The CFA ruled that these children (both legitimate and illegitimate) should have the legal right to live in Hong Kong. Projecting that the verdict could open the city to an influx of 1.67 million migrants, the government decided to ask the Standing Committee to interpret the article concerning the right of abode in the Basic Law. The committee put a limit on the number of children who can enter the city. It was an emotional, divisive issue–and one indication of the difference between democratic politicians and human rights campaigners, on the one hand, and many, if not most, Hong Kong residents. While the democrats argued that Beijing’s reinterpretation should be dismissed, the city’s residents were supportive of the cap, given their fear that a flood of Chinese migrants would drain the city’s welfare system.
Law said the move was tantamount to an invitation for China to interfere in Hong Kong’s affairs. “Many of the city’s important decisions have to go through China. China has to be blamed for these interventions and, in a way, for not keeping their hands off Hong Kong elections and other things,” he said. “I think it’s important to look at how much room exists for civil society and political dissent…. Basically, the freedom of association, assembly and expression are largely intact for most people. But if you look more closely, you can tell that there are real threats to selected people and organizations.” Law cited unjust police treatment of the Falun Gong as an example.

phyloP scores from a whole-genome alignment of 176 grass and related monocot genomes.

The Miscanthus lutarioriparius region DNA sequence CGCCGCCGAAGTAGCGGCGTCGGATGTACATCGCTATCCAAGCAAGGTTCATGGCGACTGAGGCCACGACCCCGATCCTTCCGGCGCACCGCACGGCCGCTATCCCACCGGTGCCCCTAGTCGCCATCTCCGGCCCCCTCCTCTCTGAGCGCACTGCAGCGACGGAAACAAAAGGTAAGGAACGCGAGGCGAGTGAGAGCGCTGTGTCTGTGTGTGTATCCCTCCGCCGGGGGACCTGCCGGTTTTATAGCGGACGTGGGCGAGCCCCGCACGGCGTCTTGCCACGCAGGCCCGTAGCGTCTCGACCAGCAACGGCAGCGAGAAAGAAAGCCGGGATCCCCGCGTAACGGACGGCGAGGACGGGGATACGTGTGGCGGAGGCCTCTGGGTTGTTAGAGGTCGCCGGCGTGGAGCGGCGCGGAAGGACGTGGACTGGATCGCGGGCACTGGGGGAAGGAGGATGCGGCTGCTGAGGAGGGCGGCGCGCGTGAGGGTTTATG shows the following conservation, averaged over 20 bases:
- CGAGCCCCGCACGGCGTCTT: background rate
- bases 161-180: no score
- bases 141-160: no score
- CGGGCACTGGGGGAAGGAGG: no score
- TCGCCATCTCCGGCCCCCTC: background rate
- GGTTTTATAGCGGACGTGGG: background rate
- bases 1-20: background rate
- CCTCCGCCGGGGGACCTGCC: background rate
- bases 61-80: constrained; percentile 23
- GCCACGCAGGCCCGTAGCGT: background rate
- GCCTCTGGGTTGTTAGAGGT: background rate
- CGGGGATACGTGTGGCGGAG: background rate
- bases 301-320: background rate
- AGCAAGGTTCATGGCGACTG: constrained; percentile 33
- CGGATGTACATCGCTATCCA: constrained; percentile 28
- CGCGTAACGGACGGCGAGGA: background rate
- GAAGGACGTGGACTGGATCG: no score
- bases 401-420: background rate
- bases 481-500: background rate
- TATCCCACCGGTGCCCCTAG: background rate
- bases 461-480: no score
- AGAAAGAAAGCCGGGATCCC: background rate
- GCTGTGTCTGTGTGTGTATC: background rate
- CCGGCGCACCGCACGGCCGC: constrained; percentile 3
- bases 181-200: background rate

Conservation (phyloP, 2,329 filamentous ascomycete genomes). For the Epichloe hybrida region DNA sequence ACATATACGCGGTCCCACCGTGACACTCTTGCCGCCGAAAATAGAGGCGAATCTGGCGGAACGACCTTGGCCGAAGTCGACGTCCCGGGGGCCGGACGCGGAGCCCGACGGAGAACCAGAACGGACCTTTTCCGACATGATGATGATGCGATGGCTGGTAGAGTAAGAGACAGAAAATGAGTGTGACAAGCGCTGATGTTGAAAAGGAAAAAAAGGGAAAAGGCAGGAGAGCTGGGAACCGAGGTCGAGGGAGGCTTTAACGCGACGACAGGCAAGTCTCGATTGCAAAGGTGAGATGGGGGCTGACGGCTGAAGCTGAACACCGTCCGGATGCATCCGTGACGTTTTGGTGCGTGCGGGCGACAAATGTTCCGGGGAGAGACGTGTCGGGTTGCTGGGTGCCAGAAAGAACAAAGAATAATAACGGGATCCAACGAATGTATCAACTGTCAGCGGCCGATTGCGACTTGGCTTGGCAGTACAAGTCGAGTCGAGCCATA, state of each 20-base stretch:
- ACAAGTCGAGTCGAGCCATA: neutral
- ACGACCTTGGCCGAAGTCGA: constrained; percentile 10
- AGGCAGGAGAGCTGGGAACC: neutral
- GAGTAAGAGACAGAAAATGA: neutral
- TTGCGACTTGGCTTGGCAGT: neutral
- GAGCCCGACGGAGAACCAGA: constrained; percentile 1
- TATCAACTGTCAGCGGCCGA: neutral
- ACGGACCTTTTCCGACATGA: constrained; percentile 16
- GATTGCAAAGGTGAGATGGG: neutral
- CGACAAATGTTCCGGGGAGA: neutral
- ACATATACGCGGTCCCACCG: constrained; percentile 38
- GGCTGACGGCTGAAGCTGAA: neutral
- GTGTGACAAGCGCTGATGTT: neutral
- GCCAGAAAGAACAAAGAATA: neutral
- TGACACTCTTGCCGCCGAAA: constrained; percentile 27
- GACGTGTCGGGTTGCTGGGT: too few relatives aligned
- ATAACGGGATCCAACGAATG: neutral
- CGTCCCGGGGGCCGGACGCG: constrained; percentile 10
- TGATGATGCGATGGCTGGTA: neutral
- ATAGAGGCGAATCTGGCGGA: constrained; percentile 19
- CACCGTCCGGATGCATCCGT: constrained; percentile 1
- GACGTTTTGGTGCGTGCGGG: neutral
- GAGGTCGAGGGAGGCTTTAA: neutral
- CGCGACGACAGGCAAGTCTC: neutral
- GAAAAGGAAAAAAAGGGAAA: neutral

This invisible pressure applies also to the local media. Law mentioned a February survey, conducted by the Hong Kong Journalists Association, which found that 58 percent of journalists believe press freedom has declined since the handover, singling out self-censorship as the greatest problem.
But the citizens of Hong Kong have not been passive observers of these changes. On July 1, 2003, 500,000 took to the streets to protest high unemployment; the failure of the city’s first Chief Executive, Tung Chee-wah, to revive the post-SARS economy; and, most of all, Article 23, an antisubversion bill that, if passed, could have rolled back freedom of speech in the city. In the face of that unprecedented show of people power, the government backed off and scrapped the proposal. In its wake came the resignation of three cabinet members. Feeling the heat, Tung stepped down in 2005, two years before the end of his second term.
Legislator Emily Lau Wai-hing said the eruption of public participation has come to define the decade. “Before the change of sovereignty, there weren’t so many demonstrations. Now we have five or six a day.” Lau, a founder of the hard-line democratic Frontier Party, said, “People are becoming more used to demonstrating, becoming more vocal. I think the rise of civil society is mainly due to the people’s deep dissatisfaction with the policies of the administration.”